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  DNA-based construction at the nanoscale: emerging trends and applications

Paulraj, L. X., & Chandrasekaran, A. R. (2018). DNA-based construction at the nanoscale: emerging trends and applications. Nanotechnology, 29(6): 062001. doi:10.1088/1361-6528/aaa120.

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Item Permalink: http://hdl.handle.net/21.11116/0000-0001-D596-5 Version Permalink: http://hdl.handle.net/21.11116/0000-0001-D597-4
Genre: Journal Article

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Xavier_2018_Nanotechnology_29_062001.pdf (Publisher version), 8MB
 
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https://dx.doi.org/10.1088/1361-6528/aaa120 (Publisher version)
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 Creators:
Paulraj, L. X.1, 2, 3, Author              
Chandrasekaran, A. R.4, Author
Affiliations:
1International Max Planck Research School for Ultrafast Imaging & Structural Dynamics (IMPRS-UFAST), Max Planck Institute for the Structure and Dynamics of Matter, Max Planck Society, ou_2266714              
2Center for Free Electron Laser Science, Deutsches Elektronen-Synchrotron (DESY), ou_persistent22              
3Department of Physics, University of Hamburg, ou_persistent22              
4Confer Health, Inc., Charlestown, ou_persistent22              

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Free keywords: DNA origami, DNA nanotechnology, programmable matter, cryo-EM, XFEL, super-resolution, structural dynamics
 Abstract: The field of structural DNA nanotechnology has evolved remarkably—from the creation of artificial immobile junctions to the recent DNA–protein hybrid nanoscale shapes—in a span of about 35 years. It is now possible to create complex DNA-based nanoscale shapes and large hierarchical assemblies with greater stability and predictability, thanks to the development of computational tools and advances in experimental techniques. Although it started with the original goal of DNA-assisted structure determination of difficult-to-crystallize molecules, DNA nanotechnology has found its applications in a myriad of fields. In this review, we cover some of the basic and emerging assembly principles: hybridization, base stacking/shape complementarity, and protein-mediated formation of nanoscale structures. We also review various applications of DNA nanostructures, with special emphasis on some of the biophysical applications that have been reported in recent years. In the outlook, we discuss further improvements in the assembly of such structures, and explore possible future applications involving super-resolved fluorescence, single-particle cryo-electron (cryo-EM) and x-ray free electron laser (XFEL) nanoscopic imaging techniques, and in creating new synergistic designer materials.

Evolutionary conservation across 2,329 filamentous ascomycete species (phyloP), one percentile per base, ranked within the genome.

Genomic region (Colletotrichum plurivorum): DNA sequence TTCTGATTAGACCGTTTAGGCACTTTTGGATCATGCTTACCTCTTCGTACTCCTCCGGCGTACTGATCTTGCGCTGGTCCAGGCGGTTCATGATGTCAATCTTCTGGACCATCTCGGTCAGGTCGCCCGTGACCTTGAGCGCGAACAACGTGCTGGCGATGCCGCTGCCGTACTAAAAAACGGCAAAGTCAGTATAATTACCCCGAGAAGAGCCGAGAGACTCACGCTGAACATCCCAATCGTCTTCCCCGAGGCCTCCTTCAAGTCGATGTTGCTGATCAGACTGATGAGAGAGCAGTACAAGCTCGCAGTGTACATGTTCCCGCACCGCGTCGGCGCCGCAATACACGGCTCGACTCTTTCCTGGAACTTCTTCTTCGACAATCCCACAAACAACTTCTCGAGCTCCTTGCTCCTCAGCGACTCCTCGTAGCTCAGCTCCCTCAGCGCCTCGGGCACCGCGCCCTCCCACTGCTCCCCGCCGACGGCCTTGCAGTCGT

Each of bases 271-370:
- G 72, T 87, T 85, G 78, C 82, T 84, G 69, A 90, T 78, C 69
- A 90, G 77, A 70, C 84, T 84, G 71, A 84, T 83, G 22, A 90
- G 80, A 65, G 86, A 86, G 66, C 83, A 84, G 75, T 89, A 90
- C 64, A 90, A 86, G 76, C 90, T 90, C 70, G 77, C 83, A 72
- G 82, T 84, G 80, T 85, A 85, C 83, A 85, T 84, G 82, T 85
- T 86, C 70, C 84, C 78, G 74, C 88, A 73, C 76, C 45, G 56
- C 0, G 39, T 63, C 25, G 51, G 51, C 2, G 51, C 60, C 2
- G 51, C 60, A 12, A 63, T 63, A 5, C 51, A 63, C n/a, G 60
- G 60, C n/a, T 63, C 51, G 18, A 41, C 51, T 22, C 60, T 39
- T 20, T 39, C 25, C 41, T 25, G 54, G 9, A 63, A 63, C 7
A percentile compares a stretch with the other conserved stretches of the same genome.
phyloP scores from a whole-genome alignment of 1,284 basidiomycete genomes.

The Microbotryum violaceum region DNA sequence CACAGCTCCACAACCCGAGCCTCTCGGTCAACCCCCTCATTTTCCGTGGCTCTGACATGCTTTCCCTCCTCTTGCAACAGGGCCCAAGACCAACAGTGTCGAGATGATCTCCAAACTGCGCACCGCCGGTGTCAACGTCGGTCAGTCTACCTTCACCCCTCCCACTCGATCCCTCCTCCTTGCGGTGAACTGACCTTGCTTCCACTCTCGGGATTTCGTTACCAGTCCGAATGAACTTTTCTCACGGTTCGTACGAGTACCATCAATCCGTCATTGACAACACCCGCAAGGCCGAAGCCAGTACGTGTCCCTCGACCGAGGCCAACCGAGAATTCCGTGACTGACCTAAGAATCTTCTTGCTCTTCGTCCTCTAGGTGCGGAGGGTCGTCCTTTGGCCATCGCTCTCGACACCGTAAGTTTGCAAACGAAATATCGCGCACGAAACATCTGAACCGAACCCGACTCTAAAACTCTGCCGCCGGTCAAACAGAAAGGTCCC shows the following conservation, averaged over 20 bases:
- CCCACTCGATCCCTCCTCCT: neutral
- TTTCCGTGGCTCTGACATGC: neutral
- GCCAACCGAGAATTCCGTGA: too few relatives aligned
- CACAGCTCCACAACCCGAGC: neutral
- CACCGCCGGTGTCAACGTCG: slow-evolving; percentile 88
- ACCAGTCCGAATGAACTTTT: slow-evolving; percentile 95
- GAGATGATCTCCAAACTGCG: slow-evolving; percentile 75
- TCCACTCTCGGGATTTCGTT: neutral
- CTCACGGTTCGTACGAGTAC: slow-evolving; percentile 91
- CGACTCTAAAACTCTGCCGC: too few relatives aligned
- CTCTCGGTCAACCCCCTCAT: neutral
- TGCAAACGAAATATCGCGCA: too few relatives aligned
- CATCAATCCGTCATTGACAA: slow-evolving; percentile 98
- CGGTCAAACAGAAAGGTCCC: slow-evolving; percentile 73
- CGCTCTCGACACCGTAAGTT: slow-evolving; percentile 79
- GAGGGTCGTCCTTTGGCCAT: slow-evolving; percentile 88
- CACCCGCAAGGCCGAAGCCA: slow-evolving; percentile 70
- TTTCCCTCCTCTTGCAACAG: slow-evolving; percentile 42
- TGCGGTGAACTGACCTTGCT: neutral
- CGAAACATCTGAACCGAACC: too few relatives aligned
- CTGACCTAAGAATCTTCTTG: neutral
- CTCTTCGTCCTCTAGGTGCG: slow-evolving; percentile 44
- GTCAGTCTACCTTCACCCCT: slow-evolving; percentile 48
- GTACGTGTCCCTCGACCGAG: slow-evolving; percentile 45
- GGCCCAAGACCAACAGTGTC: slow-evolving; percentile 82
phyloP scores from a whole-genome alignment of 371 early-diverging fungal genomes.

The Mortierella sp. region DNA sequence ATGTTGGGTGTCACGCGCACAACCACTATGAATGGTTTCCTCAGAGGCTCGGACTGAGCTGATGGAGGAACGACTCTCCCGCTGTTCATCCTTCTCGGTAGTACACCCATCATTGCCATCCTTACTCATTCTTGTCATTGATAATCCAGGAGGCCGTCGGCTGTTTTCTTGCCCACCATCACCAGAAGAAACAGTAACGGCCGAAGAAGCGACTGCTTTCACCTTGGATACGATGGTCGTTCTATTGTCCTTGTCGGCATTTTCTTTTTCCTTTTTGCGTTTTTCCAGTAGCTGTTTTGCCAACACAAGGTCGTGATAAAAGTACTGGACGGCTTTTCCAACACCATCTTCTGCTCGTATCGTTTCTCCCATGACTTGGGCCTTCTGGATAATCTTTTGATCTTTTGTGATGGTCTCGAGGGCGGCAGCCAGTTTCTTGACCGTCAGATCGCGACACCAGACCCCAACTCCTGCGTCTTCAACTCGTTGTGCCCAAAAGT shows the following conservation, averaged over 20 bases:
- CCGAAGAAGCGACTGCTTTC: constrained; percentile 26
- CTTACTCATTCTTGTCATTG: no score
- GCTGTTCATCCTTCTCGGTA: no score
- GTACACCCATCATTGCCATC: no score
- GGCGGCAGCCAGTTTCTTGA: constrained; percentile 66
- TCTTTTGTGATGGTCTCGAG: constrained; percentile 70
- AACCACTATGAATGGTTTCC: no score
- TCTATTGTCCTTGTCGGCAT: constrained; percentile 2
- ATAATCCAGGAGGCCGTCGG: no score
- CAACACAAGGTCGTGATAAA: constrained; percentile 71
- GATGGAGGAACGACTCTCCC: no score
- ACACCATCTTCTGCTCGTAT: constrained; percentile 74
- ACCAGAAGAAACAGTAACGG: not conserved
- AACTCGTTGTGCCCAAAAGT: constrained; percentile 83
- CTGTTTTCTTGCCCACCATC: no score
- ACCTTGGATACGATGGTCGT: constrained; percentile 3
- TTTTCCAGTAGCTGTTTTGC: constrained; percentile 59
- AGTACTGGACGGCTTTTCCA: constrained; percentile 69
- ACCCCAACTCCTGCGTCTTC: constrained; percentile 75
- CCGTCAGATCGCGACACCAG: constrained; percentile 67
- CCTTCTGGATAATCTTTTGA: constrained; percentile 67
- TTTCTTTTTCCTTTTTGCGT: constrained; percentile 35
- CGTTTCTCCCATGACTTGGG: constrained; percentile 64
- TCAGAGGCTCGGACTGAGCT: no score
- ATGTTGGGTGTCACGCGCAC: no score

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Language(s): eng - English
 Dates: 2017-11-142017-10-082017-12-122018-01-102018-02-09
 Publication Status: Published in print
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 Rev. Method: Peer
 Identifiers: DOI: 10.1088/1361-6528/aaa120
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Project name : PLX thanks advisors H N Chapman and N C Seeman for inducting into DNA nanotechnology and for stimulating discussions and acknowledges the support of the International Max-Planck Research School for Ultrafast Imaging and Structural Dynamics ( IMPRS-UFAST ) of the Max-Planck Society, graduate student training program of the Linac Coherent Light Source ( LCLS, Stanford ) , the European Research Council — Frontiers in Attosecond X-ray Science: Imaging and Spectroscopy ( AXSIS ) , the Human Frontiers Science Program, and the Helmholtz Association.
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Title: Nanotechnology
Source Genre: Journal
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Publ. Info: Bristol, UK : IOP Pub.
Pages: - Volume / Issue: 29 (6) Sequence Number: 062001 Start / End Page: - Identifier: ISSN: 0957-4484
CoNE: /journals/resource/954925577042